Companies should instead be focusing on staying cash positive, he posited.
Noting that Teck was the second largest seaborne met coal producer, behind Aussie major BHP Billiton, Lindsay told the Bank of America Merrill Lynch Global Metals, Mining & Steel conference in Miami last week that his company’s production had not been rationalised in the market as it still made money – something not many other competitors could say about their own operations.
“In our case, all six coal operations are cash positive even after throwing everything at them,” he said.
“With the recent downturn, we’re doing another review of that to make sure that’s still the case. If they are not, then we will do something about it. That’s what I think others should do too.
“To this point, we have a situation because of all the hard work we’ve done that we’re cash positive and if we shut down operations all we’re doing is allowing the other competitors who are losing cash to benefit.
“But the moment that our mines are cash negative, we don’t care about market share or being big, we care about profits and cash. We want to be measured in dollars, not tonnes.”
When an analyst on the floor asked why Teck didn’t idle its mines to ease pressure on the met coal market, Lindsay noted that almost two years ago his company planned to open up a new mine at 4 million tonnes per annum production having made “significant capital investments”, yet it stopped after a competitor ramped up production “without regard to customer needs whatsoever”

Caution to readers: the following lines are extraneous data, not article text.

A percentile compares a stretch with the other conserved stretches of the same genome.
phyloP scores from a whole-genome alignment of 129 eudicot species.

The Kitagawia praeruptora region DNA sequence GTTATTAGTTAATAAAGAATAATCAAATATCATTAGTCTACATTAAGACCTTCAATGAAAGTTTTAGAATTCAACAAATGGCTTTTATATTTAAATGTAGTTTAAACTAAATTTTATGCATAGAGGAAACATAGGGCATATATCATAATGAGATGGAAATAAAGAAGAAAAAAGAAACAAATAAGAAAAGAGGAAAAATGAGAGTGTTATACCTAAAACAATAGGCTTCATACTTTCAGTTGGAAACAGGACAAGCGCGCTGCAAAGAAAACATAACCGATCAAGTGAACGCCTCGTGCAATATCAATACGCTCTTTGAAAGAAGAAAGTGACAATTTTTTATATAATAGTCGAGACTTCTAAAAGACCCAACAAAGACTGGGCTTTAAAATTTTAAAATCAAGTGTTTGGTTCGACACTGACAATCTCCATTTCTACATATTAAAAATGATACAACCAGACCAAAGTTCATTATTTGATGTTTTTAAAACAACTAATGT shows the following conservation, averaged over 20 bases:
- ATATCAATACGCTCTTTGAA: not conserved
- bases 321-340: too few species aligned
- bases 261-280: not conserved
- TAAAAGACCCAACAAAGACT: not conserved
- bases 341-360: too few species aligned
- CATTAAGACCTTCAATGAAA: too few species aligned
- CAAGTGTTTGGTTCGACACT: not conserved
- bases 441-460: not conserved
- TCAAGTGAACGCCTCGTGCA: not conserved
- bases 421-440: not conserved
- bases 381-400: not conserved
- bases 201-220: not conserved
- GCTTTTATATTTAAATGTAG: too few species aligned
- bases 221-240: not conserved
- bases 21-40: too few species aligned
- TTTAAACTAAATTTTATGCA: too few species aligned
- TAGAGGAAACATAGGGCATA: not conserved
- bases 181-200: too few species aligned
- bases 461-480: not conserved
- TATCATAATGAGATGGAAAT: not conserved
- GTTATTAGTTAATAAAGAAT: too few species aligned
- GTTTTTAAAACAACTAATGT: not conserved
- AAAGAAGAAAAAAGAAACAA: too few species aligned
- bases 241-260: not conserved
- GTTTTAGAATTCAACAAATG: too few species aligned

“We saw one of our competitors actually choose to double production at a mine that was not cost effective next to ours,” he said.
“That lasted for a year and then he shut it down and told me he figured out what was happening and that they should have done what we had. You can’t always count on everybody to do the rational thing each time.”
Teck, which cut its dividend for the first time since 2008 last month, noted in its Q1 earnings report that costs dropped $US18/t year-on-year from $86/t in the corresponding period last year to $68/t.
Lindsay cited Wood Mackenzie’s estimates that at $US102, about 45% of US hard coking coal exports were cash negative.